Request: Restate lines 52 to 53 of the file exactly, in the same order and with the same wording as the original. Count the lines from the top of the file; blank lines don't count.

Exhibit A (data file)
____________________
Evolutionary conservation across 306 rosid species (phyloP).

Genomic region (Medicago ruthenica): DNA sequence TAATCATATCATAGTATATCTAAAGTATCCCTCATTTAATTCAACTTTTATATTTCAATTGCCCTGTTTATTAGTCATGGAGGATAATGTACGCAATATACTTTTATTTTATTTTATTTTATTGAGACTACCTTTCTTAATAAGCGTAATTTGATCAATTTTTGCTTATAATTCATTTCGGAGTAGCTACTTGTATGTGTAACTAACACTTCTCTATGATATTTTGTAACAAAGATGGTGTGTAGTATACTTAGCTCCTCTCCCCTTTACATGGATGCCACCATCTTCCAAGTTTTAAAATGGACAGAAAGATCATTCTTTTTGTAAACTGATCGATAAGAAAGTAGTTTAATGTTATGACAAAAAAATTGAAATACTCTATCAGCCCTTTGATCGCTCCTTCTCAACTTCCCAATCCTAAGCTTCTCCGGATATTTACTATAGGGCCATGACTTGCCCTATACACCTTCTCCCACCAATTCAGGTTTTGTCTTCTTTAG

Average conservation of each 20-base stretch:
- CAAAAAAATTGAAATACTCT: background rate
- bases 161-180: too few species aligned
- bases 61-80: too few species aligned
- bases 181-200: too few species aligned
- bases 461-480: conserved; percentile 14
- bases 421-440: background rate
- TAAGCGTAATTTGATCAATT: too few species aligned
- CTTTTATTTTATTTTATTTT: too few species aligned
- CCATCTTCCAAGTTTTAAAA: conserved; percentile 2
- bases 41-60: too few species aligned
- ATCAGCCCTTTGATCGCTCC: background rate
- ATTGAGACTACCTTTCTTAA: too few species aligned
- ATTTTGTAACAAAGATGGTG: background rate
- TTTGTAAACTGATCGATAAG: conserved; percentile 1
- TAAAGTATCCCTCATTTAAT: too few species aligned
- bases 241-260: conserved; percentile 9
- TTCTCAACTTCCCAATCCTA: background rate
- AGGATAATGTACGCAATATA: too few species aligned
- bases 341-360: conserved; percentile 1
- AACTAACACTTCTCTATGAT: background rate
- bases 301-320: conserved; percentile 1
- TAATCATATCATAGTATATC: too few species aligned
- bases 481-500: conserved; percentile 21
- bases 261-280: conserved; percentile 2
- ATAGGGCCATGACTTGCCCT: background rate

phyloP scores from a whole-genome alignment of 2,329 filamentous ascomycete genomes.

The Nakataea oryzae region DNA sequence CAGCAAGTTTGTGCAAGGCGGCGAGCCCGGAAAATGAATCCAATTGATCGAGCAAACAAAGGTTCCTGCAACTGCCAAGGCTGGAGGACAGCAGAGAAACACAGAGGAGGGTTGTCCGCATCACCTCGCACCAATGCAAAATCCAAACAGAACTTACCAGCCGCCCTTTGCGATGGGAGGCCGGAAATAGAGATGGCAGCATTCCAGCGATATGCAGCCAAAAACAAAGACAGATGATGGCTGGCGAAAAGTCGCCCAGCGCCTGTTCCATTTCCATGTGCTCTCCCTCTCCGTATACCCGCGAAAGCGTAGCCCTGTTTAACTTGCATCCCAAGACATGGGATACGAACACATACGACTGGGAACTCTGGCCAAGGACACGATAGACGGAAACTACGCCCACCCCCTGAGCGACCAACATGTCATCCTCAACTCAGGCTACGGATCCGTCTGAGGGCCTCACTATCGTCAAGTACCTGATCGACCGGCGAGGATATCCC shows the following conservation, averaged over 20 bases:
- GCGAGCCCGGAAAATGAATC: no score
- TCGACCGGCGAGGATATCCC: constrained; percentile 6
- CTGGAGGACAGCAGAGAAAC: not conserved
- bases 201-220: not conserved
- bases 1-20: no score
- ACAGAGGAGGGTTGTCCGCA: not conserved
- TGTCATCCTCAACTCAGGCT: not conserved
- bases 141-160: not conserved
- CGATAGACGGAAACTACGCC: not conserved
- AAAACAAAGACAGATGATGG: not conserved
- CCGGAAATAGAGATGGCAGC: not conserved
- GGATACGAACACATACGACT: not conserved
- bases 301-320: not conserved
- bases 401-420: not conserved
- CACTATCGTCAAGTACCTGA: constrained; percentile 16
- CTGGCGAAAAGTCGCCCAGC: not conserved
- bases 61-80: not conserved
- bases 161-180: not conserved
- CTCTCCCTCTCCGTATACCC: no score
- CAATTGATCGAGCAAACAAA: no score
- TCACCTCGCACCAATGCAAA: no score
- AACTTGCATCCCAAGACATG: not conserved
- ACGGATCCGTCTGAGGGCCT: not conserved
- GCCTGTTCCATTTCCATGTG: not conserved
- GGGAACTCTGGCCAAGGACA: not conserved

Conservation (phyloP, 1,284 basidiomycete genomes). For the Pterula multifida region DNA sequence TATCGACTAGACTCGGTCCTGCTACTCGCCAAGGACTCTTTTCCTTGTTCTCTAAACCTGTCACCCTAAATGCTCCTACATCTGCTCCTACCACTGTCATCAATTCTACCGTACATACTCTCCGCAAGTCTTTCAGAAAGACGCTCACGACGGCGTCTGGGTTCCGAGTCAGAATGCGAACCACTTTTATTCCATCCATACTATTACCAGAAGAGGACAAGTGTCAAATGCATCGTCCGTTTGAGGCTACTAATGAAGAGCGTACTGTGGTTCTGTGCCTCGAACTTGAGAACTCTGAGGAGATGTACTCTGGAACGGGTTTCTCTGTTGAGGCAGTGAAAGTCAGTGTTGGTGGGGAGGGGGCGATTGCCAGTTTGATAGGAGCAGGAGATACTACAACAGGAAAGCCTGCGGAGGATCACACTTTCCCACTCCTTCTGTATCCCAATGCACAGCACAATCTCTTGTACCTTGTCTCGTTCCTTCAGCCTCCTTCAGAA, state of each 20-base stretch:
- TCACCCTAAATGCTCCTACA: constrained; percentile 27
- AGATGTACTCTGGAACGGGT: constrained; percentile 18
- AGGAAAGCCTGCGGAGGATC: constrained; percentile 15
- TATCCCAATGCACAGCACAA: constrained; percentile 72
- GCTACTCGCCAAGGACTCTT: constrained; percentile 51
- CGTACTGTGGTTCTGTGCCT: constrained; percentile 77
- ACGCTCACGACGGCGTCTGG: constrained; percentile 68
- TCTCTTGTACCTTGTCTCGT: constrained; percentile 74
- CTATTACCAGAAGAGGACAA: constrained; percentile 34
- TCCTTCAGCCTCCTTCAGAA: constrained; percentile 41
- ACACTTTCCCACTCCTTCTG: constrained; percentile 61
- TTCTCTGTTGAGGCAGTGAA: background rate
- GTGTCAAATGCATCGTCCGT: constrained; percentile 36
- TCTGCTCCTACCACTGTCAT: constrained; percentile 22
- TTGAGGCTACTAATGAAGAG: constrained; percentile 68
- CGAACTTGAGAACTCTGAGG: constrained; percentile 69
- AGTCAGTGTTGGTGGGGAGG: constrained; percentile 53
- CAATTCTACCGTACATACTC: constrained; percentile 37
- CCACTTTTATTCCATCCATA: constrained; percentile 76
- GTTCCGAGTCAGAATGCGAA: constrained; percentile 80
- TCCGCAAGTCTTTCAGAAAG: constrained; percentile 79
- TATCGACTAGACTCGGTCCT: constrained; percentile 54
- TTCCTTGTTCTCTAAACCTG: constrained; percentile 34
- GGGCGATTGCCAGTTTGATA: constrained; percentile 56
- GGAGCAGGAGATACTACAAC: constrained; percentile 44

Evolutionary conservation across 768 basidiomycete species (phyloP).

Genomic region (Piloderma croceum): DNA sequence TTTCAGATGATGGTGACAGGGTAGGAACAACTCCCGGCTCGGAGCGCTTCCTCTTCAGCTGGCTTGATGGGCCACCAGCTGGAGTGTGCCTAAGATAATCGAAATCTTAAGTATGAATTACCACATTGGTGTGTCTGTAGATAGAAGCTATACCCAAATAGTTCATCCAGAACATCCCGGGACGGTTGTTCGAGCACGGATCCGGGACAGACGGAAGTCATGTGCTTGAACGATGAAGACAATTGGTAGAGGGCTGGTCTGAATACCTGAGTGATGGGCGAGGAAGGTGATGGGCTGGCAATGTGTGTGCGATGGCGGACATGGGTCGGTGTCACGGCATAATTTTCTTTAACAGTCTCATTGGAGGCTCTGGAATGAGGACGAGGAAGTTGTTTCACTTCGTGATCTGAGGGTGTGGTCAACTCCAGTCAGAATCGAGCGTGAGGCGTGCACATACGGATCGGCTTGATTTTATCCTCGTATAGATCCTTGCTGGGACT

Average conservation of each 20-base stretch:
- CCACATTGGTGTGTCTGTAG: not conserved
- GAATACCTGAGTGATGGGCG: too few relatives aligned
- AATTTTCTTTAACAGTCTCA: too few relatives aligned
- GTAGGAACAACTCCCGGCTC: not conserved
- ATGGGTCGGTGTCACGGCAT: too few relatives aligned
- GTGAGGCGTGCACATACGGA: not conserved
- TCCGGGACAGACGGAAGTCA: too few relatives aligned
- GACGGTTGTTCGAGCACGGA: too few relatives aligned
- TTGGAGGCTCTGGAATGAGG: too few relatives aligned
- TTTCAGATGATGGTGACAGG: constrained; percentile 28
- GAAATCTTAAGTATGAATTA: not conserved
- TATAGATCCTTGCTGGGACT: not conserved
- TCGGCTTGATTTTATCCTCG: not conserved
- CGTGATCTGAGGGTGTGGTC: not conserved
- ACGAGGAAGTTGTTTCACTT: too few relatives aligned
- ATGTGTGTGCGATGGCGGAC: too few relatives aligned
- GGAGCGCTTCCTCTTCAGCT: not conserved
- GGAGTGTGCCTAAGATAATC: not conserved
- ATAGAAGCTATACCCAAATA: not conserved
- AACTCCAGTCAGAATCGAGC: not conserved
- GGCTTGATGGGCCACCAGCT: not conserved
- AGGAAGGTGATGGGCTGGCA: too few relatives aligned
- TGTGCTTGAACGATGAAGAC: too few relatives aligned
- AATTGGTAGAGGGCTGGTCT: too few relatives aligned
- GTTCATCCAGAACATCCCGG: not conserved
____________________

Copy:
- AACTTGCATCCCAAGACATG: not conserved
- ACGGATCCGTCTGAGGGCCT: not conserved